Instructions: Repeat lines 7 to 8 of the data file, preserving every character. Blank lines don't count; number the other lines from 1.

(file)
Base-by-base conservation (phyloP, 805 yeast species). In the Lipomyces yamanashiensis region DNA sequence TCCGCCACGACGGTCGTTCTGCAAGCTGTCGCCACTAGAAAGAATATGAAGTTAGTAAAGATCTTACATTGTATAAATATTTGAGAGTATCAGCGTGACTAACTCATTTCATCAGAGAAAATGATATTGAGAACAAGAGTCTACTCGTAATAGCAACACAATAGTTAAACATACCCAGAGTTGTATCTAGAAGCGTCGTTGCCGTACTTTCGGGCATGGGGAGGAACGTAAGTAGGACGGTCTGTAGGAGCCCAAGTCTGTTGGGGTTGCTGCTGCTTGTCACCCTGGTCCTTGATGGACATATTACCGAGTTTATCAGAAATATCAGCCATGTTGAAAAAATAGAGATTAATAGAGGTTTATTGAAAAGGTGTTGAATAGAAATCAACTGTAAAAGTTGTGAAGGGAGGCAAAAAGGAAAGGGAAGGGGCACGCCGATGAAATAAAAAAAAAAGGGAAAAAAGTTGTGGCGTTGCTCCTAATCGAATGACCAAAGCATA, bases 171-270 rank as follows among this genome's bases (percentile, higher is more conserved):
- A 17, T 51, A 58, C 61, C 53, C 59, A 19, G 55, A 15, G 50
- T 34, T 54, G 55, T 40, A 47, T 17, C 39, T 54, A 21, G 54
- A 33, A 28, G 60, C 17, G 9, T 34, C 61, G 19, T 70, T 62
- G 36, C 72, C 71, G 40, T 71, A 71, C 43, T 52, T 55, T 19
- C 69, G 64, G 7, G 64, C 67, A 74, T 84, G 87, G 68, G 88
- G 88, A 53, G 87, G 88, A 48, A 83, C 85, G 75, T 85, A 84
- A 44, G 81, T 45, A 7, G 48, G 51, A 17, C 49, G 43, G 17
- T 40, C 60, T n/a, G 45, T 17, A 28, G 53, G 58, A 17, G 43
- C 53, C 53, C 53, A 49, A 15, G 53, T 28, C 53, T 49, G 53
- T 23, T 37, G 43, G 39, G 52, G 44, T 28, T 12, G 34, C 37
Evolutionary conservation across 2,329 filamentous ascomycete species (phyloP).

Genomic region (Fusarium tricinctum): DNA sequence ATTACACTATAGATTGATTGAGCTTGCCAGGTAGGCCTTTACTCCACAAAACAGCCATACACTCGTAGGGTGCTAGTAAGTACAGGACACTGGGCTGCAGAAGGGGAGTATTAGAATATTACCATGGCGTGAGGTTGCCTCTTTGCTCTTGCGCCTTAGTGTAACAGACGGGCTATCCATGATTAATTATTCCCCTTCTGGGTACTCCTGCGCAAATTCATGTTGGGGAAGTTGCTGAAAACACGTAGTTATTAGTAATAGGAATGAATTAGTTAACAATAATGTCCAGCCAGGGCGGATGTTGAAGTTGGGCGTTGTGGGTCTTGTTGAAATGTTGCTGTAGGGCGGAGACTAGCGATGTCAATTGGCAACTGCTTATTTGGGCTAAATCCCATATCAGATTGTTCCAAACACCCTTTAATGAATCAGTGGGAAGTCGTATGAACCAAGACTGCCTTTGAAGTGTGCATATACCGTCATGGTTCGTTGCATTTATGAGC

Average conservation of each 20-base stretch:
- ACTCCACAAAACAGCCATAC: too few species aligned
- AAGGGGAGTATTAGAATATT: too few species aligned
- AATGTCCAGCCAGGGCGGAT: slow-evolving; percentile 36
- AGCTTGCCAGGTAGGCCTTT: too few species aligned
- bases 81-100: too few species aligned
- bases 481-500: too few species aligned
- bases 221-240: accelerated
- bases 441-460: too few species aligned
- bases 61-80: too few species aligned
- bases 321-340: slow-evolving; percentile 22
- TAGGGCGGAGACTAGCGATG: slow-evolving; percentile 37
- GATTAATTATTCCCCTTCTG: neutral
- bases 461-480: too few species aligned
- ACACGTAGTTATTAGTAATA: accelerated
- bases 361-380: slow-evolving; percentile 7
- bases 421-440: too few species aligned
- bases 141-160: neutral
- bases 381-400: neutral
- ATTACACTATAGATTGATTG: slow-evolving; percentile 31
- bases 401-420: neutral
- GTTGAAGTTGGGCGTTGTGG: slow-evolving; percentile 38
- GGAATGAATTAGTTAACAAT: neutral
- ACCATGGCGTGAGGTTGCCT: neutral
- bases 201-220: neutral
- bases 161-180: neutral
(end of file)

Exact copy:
- G 88, A 53, G 87, G 88, A 48, A 83, C 85, G 75, T 85, A 84
- A 44, G 81, T 45, A 7, G 48, G 51, A 17, C 49, G 43, G 17